Internet Payments

Secure & Reliable

Your data is encrypted and secure with us.
Godaddyseal image
VeraSafe Security Seal

Lethbridge Herald Newspaper Archives

- Page 24

Join us for 7 days to view your results

Enter your details to get started

or Login

What will you discover?

  • 108,666,265 Obituaries
  • 86,129,063 Archives
  • Birth & Marriages
  • Arrests & legal notices
  • And so much more
Issue Date:
Pages Available: 40

Search All United States newspapers

Research your ancestors and family tree, historical events, famous people and so much more!

Browse U.S. Newspaper Archives


Select the state you are looking for from the map or the list below

OCR Text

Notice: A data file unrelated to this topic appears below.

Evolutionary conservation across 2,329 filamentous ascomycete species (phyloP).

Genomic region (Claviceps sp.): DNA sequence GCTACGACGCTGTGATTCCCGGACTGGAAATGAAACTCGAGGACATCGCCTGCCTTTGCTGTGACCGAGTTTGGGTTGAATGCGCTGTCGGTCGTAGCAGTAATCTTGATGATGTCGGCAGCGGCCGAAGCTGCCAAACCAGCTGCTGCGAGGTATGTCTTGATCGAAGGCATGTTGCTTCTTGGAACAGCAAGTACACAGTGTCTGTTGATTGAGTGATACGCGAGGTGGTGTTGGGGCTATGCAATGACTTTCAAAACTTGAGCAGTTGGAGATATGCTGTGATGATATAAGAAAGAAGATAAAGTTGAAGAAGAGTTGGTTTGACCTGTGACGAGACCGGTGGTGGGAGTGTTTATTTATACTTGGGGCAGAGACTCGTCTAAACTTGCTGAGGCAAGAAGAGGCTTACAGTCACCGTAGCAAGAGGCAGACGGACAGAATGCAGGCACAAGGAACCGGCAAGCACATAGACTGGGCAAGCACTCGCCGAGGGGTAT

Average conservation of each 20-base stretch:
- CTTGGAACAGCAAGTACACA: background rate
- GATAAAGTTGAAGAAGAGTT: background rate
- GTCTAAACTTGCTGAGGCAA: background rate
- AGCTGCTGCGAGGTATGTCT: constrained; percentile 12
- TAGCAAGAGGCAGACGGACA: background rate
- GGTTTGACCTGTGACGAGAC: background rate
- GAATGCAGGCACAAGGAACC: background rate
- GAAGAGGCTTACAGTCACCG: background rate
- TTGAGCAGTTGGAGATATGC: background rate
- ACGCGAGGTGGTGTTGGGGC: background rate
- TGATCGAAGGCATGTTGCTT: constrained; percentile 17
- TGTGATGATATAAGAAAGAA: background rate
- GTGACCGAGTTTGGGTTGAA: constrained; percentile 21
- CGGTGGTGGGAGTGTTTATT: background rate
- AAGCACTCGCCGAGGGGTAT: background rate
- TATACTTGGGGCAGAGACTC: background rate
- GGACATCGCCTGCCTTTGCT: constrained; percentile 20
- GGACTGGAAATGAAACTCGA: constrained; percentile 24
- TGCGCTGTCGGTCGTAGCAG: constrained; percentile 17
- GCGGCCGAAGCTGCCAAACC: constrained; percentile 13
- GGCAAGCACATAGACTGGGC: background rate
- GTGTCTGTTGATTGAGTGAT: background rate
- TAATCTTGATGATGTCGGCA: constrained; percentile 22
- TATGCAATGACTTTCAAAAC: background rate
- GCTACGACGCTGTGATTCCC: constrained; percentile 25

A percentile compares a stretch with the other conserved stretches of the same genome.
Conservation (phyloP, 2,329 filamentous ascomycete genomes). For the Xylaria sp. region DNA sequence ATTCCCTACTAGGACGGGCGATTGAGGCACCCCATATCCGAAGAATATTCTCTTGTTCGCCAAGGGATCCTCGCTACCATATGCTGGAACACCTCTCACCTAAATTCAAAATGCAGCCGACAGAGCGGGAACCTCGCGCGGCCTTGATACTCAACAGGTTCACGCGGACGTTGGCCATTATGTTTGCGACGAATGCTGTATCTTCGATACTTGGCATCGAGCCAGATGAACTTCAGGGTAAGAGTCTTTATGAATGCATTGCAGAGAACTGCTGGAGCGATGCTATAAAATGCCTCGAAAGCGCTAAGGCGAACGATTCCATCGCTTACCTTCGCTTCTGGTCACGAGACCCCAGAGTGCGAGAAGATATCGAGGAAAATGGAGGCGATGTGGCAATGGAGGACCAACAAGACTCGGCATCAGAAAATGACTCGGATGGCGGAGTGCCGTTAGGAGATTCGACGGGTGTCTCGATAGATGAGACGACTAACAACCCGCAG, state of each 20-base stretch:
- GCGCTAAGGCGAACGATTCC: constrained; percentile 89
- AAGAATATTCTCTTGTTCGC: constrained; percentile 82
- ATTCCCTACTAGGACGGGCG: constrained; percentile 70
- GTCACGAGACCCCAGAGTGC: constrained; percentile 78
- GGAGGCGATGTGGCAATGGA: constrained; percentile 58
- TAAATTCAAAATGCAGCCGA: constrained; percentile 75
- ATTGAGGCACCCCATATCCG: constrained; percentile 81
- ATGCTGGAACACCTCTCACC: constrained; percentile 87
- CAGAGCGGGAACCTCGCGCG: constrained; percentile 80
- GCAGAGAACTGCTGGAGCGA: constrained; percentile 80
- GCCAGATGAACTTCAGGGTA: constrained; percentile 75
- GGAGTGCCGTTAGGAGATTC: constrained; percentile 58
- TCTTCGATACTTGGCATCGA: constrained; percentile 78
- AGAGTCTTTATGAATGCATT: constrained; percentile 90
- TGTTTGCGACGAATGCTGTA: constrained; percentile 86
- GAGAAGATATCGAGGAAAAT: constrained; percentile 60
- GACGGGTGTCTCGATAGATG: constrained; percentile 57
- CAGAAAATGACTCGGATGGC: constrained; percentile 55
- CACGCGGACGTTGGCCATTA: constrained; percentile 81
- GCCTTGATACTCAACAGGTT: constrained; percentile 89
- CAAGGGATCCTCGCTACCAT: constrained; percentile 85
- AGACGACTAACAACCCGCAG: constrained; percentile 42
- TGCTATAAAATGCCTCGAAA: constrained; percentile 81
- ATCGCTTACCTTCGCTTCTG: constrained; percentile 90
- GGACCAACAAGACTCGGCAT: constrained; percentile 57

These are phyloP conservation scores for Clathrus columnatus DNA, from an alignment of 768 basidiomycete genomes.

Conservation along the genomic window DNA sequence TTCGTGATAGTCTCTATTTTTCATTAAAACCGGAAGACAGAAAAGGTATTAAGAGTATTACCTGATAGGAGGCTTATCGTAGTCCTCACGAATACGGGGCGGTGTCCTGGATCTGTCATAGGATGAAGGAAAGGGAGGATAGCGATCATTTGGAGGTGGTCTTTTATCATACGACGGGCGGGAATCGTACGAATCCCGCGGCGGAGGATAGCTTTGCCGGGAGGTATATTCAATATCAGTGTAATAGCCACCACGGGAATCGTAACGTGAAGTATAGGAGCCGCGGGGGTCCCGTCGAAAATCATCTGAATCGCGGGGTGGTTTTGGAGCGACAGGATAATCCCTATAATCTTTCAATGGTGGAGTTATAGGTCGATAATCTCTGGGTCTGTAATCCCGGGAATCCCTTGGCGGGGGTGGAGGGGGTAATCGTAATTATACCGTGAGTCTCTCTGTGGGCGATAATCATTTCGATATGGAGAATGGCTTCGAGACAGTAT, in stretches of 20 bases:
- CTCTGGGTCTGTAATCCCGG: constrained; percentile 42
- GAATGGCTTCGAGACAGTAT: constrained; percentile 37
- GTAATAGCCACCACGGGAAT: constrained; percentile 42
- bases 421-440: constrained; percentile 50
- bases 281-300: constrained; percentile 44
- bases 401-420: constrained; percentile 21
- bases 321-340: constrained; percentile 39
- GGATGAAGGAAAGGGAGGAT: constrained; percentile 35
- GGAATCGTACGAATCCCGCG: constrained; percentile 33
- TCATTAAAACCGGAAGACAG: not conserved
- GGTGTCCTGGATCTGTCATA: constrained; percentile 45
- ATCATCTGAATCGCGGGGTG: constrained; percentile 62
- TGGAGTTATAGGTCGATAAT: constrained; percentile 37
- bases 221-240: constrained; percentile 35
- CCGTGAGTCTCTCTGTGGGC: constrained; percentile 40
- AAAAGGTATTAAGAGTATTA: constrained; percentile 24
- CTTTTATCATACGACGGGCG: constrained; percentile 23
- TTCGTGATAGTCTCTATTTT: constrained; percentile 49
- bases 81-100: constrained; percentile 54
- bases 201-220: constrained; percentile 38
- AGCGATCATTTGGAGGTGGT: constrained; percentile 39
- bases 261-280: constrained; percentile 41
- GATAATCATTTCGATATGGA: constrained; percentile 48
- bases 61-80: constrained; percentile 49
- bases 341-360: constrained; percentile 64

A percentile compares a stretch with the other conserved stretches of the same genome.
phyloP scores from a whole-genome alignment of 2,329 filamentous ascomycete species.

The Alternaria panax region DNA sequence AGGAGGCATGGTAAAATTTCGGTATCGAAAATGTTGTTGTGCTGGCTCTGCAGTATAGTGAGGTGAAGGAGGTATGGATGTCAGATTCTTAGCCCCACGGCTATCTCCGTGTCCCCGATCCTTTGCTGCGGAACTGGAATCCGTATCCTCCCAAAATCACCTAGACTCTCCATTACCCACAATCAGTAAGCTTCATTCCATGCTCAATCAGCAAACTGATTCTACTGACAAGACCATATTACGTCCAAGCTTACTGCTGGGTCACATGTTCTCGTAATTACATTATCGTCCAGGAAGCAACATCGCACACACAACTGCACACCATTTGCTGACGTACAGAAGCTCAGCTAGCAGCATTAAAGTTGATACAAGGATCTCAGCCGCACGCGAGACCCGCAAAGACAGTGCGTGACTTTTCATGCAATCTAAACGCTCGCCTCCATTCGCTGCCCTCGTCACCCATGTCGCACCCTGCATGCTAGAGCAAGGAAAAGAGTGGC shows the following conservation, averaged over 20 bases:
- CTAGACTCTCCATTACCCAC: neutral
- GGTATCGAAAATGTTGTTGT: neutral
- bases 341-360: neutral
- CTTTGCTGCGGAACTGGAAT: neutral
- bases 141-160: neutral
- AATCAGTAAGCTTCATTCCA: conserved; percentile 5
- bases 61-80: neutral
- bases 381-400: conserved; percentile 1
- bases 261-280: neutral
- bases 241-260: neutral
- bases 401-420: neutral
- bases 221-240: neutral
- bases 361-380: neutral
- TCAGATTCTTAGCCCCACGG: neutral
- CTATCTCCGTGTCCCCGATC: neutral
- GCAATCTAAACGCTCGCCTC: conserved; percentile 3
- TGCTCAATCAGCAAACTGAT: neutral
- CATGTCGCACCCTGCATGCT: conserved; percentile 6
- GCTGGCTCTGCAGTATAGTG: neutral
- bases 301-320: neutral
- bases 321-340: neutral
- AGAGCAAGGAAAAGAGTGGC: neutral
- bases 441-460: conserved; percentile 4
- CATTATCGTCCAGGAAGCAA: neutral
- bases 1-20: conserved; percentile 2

Lethbridge Herald, The (Newspaper) - July 17, 1974, Lethbridge, Alberta He HBRIDGE July Self-confessed killer rules Cyprus By ROD CURRIE LONDON Nicos one-time leader an who has proclaimed himself president of is a sejf-confessed killer who wrote of his ex- ploits after being granted amnesty from a British death sentence. A 39-year-old he boasts that Tur- kish-Cypriots had a price of on his head in the 1950s. During his time in a British prison he also entered into a bizarre but unsuccessful escape deal with the outlawed Irish Republican Army. Exiled Cypriots here and elsewhere have already demonstrated in street protest marches the depth of their feelings against him. His cousin. Peter an actor living said of only wish the British had shot him when they had the Sampson became a guerrilla with the Eoka dedicated to union with as a youth. As a jour- nalist he not only covered the news but helped make and it was his apparent knack for often being first on the spot that eventually raised British leading to his downfall. British journalists who knew him during the 1950s bat- tle to expel the British recall- ed that Sampson often had the first and only picture of a Briton slain in the streets of Nicosia. authorities finally caught on to the fact Sampson was also involved in such said one. tures of that sort of thing were in great he made a lot of money selling Another British recalling that Sampson was suspected in the death of a British said the press corps thought him not only a guerrilla also a Unofficial estimates are that he was involved in 23 killings during the battle against British rule. He was acquitted after being charged with murdering two British but then was con- victed of possessing a sten sentenced to then transferred to Britain when the penalty was commuted to life imprisonment. It was says The Guardian that Sampson agreed to supply Irish guerrillas with arms if they would help him escape. The plan failed. as part of the inde- pendence Britain granted Sampson amnesty and he went home to a triumphant welcome by a crowd of some in Nicosia. The feeling among Cypriot exiles in Britain is that Samp- real name is Nicholas politically handicapped by his lack of formal education and simp- ly being used as a puppet. They speculate that he will not long survive as president even if the coup is successful. After his return to Cyprus he started publishing a new- spaper called Makhi in which he soon boasted of how his murder squad had killed British soldiers. In Sampson launched the Progressive oppos- ed to Makarios. and was elected to parliament in 1971. Canadian soldiers manning outposts under hot sun Riding high President Sampson hoisted shoulder-high in Cyprus. Election sign remover put on probation B.C. Allan of Duncan was put on probation for three months yesterday after pleading guilty to possession of stolen property. Wilson was charged after removing signs supporting Liberal and Conservative can- didates in the riding of Nanaimo Cowichan The Islands in the July 8 federal election. l '.V By STEPHEN SCOTT OTTAWA The de- fence department said Tues- day that Canada's United Nations troops on Cyprus are on the fulfilling their peacekeeping mandate. For Canadians working un- der the hot Cyprus that meant manning outposts and doing patrol work on invisible lines between Greek and Turkish machine-gun nests. But now there are added elements of danger because two factions Of Greeks are battling for control of the Mediterranean island of 000 they share with Turks. The Canadian Forces here said none of the Edmonton- based Canadian Airborne Regiment was injured as they continued a 10-year-old job that over the in- volved members of seven other regiments from across Canada. The UN force was created in 1964. The first Cana- elements of the Royal 22nd Regiment of Quebec arrived in Cyprus three days before the UN agreed to create the force to prevent Greece and Turkey from turning civil strife into international war. The UN Securitv Council has been meeting each June and December ever since to determine the fate of the force. In recent years the council has said the force must end some but then voted to extend its mandate another six months. Every six months the Cana- dians are rotated. Every year Canadians and other tax- payers around the world pay more millions in the interests of peace. Canadians who have served time there say the situation does not indicate an early UN withdrawal. They note that the two factions are armed camps as every 18-year-old takes military training from Greek or Turk. Each side is supplied by Greece or Turkey with men and material. The men came from the Van Doos and battalions of these Canadian Guards from Picton and Queen's Own Rifles of Canada from B.C.. and Royal High- landers of Canada fromp Camp Royal Cana- dian Regiment from Ont.. and Princess Patricia's Canadian Light In- fantry from Victoria and Lord Strathcona's Horse from Calgary. Over the some Cana- dians have died but none through hostile ac- tion. Some have been beaten by extremists. Most of the time Canadians have been in the countryside along the perimeters of Turkish enclaves scattered across the island. But recently they were brought into the a supersensitive area where Greeks and Turks are eyeball to eyeball. Life for the serviceman un- der these conditions consists of four hours on two hours off and four hours on again. There must be no change in the status quo. Every gun position is there by agreement. Any change must be agreed to by both sides. can't even add sand- a forces official said Tuesday. If the job is off the job isn't much better. There is little on the island to keep a soldier's beautiful beaches that make Cyprus a tourist paradise when things are quiet. MILK Alpha Evaporated tins 15 oz CHARCOAL BRIQUETS FOOD VALUES TOILET TISSUE CINNAMON ROLLS PILLUSBURY 9V20Z CHEESE BURGER SLICES FRUIT COCKTAIL House Garden CORN FLAKES APPLE SAUCE MARGARINE with PORK T 3 for ICED TEA VINEGAR TOMATO JUICE MINI PUDDINGS FOODS AUNT JEMIMA WAFFLES Plain or Butter- 10oz. GINGER BEER Q 51 I TV DINNERS DOG FOOD Dog House Brand Swanaons Chicken HVzoz. TOMATOES COCA COLA 49 ICE CREAM 2575 MEADOW GOLD 3pintcarton8 MIRACLE WHIP RIB 159 BOLOGNA BULK WIENERS. 79C CHUCK SMOKED SAUSAGE 9 go Bavarian. Lb. NECTARINES o 7Qc California Canada No. 1 IbS f ELDORADO PLUMS qqc California Canada No. 1.Lb....... UV CUCUMBERS Canada 1 LETTUCE Canada No. 1. Lb................. QQC ONIONS Madlum Canada No. 1 3 Ib. bag q fj TOMATOES California Canada No. 1. Lb. 49' Currie Fine Foods ANGEL FOOD MIX New hope for trees Diseased tree treated with new chemical fungicide. Treatment system tested 1516-9thAve. S. Open daily 9 a.m. to 9 p.m Phone 327-2044 OTTAWA A new glimmer of hope for saving valuable elm trees from Dutch elm disease appeared Tuesday when the Canadian Forestry Service began a program to train commercial operators in a new system of treating the disease. The program is restricted and experimental. Only four commercial tree service com- panies and six public bodies are taking the training at Carleton University in Ottawa this week. The treatment involves in- jecting diseased trees with a new chemical fungicide called CSF-1020 by means of pressure hoses attached to severed roots or drilled into the trunk of the tree. Cost estimates have ranged up to but forestry service scientists say they do not know how much the treatment will cost when offered com- mercially. They estimate it will cost no more than it would cost to remove the dead tree after the disease has run its course. One of the purposes of the experimental program this summer is to determine the commercial cost and prac- ticability of the treatment. The scientists that the treatment cannot be expected to eradicate the disease. But it would be useful in saving selected trees con- sidered to have high value because of their location on private in parks or along elm-lined driveways. we have developed here is nothing more than an- other tool in Dutch elm dis- ease said Dr. E. S. a pathologist since its inception in has worked on the scien- tific team that devised the treatment is strictly a treatment for expensive trees of high he said. ;